Small, seemingly innocuous moments in a worker’s day-to-day may seem like “just a part of the job.” However, in many cases, these routine moments are actually wage theft. They’re illegal, and they’re costing American workers billions of dollars every year.
Statistics show that workers in Los Angeles, widely regarded as the wage theft capital of the United States, lose $26.2 million to wage theft every week. Yes – week. 80% of Los Angeles workers have experienced wage theft at some point in their working lives and at the national level, 83% of workers who have won a wage theft dispute with an employer are never paid what is due.
According to the National Consumers League, there are six methods that employers routinely and most commonly use to steal wages from their employees. The list includes:
Failure to pay overtime: If a worker has logged over 40 hours of work for a week, the overage is to be paid at an overtime rate unless that worker is exempt under the Fair Labor Standards Act.
Misclassification: Employers have long-since tried to classify workers as exempt or even independent contractors when, in actuality, the worker should have been classified as a full-time non-exempt employee.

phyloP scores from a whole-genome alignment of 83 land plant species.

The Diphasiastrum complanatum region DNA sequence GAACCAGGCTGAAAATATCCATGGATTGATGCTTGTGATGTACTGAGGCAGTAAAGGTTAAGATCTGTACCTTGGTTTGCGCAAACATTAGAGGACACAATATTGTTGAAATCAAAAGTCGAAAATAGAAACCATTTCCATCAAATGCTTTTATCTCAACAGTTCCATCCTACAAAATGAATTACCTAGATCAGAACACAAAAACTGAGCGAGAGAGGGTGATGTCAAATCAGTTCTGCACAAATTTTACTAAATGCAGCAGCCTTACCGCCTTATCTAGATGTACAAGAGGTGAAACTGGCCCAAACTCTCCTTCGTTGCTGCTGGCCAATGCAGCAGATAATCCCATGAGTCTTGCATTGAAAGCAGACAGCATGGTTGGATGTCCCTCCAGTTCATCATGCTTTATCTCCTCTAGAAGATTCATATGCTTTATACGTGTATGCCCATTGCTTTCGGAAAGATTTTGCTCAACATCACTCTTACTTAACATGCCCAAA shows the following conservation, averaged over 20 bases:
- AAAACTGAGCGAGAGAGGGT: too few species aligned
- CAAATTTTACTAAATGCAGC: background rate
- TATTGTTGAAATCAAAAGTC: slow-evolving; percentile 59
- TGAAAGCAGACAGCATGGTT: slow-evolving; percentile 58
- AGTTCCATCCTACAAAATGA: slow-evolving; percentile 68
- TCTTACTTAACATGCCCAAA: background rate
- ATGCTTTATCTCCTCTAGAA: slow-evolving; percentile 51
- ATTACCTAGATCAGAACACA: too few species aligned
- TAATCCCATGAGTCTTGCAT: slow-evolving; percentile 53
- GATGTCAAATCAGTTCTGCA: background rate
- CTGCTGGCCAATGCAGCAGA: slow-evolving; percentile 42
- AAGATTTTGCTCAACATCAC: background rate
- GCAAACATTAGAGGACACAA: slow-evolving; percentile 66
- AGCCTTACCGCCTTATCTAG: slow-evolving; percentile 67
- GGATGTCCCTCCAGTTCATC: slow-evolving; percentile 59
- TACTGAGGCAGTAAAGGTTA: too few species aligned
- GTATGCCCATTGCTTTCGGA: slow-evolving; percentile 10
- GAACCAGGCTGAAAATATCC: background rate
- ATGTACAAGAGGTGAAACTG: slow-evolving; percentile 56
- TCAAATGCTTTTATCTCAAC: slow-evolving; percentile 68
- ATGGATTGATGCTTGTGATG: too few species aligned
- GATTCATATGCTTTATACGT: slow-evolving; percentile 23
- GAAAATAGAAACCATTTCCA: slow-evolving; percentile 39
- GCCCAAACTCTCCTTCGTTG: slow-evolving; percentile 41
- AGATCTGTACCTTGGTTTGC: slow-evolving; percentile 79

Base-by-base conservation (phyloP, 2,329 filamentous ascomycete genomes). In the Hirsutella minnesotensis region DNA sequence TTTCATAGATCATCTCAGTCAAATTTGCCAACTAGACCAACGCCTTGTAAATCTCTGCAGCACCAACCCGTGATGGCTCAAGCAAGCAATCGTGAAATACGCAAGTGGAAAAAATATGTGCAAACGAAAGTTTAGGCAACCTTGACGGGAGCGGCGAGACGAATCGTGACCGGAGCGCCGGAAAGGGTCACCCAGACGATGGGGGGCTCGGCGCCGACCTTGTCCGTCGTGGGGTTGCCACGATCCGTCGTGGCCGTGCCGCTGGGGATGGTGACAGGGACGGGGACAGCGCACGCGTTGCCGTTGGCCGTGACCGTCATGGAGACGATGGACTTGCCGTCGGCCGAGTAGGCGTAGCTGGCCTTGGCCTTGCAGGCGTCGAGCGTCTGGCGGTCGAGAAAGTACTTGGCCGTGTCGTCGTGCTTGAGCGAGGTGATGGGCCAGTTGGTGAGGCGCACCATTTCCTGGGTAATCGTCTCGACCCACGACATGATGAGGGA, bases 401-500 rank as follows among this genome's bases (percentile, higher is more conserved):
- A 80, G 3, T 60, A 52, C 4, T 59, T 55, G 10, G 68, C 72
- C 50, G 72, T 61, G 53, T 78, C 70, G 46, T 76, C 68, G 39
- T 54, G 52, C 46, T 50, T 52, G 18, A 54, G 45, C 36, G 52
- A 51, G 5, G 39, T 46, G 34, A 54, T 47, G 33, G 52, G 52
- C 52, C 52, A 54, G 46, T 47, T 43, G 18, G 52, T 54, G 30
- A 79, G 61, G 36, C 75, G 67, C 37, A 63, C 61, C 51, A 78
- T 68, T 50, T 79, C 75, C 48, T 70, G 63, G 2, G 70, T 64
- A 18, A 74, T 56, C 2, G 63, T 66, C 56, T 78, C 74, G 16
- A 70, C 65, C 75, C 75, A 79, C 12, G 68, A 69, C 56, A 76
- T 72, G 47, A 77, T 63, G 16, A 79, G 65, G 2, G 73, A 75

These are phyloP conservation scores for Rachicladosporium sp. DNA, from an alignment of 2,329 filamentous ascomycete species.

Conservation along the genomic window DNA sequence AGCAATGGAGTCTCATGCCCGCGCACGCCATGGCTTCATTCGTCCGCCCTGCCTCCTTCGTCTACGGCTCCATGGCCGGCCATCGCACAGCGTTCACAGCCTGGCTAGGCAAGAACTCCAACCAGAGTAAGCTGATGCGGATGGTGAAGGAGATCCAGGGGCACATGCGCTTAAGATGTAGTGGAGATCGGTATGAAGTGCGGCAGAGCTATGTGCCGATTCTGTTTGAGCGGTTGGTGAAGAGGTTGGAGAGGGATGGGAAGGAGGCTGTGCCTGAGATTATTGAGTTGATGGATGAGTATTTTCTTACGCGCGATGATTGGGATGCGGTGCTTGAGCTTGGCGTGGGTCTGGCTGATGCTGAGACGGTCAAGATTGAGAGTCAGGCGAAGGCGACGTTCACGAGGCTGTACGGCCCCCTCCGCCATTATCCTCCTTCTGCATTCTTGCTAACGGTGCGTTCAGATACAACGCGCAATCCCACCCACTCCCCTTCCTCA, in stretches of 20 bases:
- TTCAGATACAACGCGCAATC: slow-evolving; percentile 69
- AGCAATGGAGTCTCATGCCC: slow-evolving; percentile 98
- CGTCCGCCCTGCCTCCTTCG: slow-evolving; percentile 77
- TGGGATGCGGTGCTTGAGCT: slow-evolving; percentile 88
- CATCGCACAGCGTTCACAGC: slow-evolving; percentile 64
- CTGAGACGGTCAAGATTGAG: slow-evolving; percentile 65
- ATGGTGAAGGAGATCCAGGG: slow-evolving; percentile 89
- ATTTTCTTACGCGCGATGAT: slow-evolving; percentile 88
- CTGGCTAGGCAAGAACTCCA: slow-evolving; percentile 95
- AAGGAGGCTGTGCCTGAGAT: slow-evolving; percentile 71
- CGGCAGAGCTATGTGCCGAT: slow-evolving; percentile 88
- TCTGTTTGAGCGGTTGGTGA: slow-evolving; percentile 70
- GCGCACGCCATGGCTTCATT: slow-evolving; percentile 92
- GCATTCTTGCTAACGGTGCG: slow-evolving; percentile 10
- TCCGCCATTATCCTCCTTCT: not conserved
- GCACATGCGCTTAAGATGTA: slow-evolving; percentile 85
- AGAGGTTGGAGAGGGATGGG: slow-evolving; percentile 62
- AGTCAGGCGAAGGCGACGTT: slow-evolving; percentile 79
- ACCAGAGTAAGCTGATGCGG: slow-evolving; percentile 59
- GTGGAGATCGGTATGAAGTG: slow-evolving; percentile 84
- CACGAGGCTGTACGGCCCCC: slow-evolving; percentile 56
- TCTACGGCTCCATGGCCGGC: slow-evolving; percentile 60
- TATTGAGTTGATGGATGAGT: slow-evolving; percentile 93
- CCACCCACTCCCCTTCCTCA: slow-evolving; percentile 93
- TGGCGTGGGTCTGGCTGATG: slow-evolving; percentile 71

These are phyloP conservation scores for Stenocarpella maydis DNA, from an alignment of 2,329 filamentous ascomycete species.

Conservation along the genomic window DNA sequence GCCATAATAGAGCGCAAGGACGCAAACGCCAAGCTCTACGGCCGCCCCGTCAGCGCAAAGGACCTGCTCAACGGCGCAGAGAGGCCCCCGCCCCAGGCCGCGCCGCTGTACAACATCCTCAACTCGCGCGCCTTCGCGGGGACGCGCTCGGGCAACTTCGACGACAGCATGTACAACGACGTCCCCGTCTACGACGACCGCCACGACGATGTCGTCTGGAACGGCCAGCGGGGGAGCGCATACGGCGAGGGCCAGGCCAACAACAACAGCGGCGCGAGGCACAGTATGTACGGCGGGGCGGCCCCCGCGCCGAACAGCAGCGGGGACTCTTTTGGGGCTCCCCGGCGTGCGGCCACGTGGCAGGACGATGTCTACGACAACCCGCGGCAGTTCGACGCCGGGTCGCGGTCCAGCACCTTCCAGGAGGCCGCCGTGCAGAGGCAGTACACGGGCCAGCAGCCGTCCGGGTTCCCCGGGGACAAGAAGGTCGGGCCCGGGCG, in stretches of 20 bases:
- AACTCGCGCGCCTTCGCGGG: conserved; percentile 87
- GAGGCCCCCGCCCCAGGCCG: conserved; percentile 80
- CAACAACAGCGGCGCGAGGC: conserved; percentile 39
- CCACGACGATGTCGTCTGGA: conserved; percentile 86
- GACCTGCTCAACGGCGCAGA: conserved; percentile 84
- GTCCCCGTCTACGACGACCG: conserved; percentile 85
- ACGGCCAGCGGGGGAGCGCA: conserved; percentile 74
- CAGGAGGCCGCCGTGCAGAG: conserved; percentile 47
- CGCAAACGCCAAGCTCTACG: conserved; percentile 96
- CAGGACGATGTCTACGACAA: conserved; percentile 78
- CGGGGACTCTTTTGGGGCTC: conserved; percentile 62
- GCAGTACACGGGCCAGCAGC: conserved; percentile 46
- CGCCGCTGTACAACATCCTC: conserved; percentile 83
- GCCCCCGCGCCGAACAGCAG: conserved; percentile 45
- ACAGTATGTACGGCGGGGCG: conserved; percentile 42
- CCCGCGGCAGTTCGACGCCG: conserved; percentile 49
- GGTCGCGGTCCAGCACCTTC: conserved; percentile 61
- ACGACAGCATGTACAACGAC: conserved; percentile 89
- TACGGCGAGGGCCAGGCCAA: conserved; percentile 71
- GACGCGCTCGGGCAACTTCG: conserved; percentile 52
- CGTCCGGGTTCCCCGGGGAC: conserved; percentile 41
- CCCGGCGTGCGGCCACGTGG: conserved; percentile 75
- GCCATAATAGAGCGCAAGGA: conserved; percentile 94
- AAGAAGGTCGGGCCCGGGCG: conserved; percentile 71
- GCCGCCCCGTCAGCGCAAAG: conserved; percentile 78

Failure to pay a full minimum wage: Laws and minimum wage rates are starting to get a little complicated from state to state. The easiest thing to remember is that when it comes to federal minimum wage standards versus state and local minimum wage standards, the employee is entitled to the highest pay rate of the available minimum wage options.
Work performed off the clock: If your job requires protective gear to be used or some other preparation for the day, you should be paid for that time. If you have to clean up the premises at the end of the day, you should be paid for that time. Putting it simply, a workday starts when you enter the workplace and ends when you leave.
Deductions: Even after employer-made deductions, an employee’s hourly pay should never drop below their minimum wage.
Failure to actually pay the employee: If you work, you should get paid for that work.
Do any of these things sound familiar to you in your current or past work situations? The answer for many is increasingly becoming yes.